Air France has bought a large slice of Britain’s second-biggest long-haul airline, Virgin Atlantic – which has blamed the “negative effect” of Brexit for the present tough market conditions.
The French airline, which also owns KLM of the Netherlands, is to buy a 31 per cent stake in Virgin Atlantic for £220m.
It leaves the Virgin Group with just one-fifth of the airline’s equity. Delta will keep a 49 per cent stake in Virgin Atlantic.
The airline founded by Sir Richard Branson in 1984 will retain its identity and independence as a British carrier with a UK operating certificate.
Sir Richard said: “This is a fantastic opportunity to extend our network and create a stronger customer champion, as well as being extremely beneficial to our people and the Virgin Atlantic brand that our customers love dearly.”
In a separate letter to staff, the Virgin Atlantic president said: “We’ve had to endure a consistently uneven playing field with British Airways keeping a stranglehold on Heathrow slots, enabling it to feed its long-haul operation from a myriad of short-haul flights across the UK and Europe.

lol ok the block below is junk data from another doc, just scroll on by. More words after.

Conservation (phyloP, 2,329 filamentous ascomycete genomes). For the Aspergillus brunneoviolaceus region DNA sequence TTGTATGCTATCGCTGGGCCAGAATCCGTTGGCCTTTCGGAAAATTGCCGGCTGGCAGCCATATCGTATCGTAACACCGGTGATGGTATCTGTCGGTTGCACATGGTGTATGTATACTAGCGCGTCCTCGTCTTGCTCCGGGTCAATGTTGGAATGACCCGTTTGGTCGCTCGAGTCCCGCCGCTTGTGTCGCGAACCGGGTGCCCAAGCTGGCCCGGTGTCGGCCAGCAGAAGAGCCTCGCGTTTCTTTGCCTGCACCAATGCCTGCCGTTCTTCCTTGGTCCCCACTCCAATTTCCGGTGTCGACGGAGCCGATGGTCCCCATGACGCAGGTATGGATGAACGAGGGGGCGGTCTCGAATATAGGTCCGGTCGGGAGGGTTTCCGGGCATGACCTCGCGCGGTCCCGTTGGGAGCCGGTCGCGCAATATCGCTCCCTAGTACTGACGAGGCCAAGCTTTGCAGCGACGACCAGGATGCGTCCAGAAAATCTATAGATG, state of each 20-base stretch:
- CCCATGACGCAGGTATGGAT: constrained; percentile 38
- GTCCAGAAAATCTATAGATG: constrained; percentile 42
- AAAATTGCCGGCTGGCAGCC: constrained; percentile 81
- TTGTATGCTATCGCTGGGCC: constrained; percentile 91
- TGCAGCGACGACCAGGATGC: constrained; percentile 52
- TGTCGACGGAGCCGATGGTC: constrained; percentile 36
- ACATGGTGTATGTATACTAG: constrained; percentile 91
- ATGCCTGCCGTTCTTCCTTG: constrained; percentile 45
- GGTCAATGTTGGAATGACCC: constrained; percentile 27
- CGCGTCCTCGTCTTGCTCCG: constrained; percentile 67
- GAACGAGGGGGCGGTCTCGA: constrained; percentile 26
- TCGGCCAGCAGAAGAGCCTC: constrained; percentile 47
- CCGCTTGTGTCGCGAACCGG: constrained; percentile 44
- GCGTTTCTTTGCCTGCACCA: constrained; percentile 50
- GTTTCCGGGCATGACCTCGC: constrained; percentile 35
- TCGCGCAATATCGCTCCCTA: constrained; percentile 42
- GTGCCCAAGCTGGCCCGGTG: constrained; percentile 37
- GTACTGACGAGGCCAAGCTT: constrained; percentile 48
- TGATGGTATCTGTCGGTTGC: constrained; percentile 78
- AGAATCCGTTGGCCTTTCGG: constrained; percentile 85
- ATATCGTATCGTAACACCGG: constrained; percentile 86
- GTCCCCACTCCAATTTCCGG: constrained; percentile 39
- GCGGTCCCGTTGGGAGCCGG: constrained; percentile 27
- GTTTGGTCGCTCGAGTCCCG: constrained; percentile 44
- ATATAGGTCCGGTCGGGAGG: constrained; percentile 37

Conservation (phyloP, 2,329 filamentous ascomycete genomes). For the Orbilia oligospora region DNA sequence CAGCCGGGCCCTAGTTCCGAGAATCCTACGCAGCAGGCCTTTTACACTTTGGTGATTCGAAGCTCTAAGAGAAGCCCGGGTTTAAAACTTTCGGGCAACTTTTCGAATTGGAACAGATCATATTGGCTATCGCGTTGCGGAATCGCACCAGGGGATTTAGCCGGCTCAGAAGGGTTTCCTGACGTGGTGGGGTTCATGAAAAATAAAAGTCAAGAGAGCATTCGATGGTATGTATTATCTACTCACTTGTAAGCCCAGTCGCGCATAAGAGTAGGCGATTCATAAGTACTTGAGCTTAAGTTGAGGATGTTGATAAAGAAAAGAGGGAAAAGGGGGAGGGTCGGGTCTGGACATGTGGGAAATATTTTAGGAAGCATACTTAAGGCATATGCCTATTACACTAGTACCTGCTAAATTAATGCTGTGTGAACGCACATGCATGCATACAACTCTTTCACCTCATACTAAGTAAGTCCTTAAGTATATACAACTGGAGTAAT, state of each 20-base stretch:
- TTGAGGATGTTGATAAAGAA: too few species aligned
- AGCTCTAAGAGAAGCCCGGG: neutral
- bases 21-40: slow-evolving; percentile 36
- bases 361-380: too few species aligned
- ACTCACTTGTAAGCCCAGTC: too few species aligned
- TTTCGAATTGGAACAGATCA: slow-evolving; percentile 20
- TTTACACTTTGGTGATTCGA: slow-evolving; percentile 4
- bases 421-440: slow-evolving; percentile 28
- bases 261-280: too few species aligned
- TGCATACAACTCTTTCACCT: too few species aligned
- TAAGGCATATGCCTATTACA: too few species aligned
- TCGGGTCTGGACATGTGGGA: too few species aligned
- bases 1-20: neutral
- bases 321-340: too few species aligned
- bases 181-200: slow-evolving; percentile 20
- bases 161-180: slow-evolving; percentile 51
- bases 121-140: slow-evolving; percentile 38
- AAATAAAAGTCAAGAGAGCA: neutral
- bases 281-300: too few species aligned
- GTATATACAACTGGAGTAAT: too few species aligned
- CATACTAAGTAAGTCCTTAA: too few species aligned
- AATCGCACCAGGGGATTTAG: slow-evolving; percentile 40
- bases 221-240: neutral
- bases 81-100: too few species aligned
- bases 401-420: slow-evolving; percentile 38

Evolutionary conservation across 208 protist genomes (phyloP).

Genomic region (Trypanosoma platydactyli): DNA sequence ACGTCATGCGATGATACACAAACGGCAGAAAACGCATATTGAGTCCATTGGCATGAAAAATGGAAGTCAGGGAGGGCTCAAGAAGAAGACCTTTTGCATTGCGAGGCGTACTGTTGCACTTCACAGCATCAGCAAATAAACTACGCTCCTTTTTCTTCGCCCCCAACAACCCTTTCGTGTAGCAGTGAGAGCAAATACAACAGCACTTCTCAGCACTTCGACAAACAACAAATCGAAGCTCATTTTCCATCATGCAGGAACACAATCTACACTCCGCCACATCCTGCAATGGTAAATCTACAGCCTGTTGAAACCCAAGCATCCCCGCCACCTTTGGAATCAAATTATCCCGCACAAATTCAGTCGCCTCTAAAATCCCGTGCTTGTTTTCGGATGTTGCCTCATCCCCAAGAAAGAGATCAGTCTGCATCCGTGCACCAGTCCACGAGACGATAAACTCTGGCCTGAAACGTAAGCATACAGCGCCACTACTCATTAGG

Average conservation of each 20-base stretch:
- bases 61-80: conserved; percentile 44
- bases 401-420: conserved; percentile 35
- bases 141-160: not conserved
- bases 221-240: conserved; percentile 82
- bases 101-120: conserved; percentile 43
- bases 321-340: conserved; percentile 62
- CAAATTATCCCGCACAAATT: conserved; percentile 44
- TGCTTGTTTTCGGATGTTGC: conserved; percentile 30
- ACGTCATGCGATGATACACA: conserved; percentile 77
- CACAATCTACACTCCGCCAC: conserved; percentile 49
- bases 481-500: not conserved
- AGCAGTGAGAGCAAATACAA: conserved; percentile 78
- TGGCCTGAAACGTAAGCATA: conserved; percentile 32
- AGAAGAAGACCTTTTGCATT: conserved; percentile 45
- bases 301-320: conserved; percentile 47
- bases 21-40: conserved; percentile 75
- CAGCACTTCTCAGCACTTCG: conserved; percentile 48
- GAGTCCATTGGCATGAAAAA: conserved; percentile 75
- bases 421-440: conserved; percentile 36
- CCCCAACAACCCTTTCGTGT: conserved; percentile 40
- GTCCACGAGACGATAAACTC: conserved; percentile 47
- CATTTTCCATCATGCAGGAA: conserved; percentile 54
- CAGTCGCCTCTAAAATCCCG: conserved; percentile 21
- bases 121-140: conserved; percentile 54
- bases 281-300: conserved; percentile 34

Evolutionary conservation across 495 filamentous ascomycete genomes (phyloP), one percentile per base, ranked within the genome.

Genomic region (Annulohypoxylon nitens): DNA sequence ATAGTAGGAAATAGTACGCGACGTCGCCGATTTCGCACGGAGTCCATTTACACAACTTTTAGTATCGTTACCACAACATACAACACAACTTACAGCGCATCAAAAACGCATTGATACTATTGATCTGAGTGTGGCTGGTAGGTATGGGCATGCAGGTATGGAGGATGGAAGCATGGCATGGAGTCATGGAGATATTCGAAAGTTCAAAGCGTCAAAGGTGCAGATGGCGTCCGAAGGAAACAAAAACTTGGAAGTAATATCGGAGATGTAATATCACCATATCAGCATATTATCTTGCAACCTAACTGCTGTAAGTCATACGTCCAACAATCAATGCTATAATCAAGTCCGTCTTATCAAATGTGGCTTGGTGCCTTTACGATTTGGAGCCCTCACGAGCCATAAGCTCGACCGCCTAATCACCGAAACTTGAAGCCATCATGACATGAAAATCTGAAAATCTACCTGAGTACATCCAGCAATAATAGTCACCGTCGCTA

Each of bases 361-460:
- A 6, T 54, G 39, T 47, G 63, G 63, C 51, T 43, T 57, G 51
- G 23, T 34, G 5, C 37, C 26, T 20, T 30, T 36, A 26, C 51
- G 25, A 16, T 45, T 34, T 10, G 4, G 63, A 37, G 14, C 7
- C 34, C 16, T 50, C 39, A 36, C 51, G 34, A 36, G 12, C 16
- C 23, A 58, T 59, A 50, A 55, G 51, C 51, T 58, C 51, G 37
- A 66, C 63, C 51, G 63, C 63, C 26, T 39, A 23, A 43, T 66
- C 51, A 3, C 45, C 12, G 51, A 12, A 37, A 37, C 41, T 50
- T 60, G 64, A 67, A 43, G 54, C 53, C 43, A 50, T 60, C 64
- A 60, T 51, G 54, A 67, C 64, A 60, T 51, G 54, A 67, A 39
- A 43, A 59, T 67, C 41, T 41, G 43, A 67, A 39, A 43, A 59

“And now we have Brexit, which before it’s even happened, has had a negative effect on the financial performance of both our holiday company and the airline, principally due to the collapse in the value of the pound.”
Jean-Marc Janaillac, chief executive of Air France-KLM, said: “With our partners Delta and Virgin Atlantic, we are pleased to reinforce our transatlantic partnership, offering our customers even more choice between Europe, UK and the United States via 12 hubs on both sides of the Atlantic.”
Some further convoluted financial transactions are taking place as links between airlines deepen. Delta and the Shanghai-based airline, China Eastern, will each acquire a 10 per cent holding in Air France-KLM, effectively by pumping in a total of €751m (£670m).
The plan is likely to get the go-ahead early in 2019.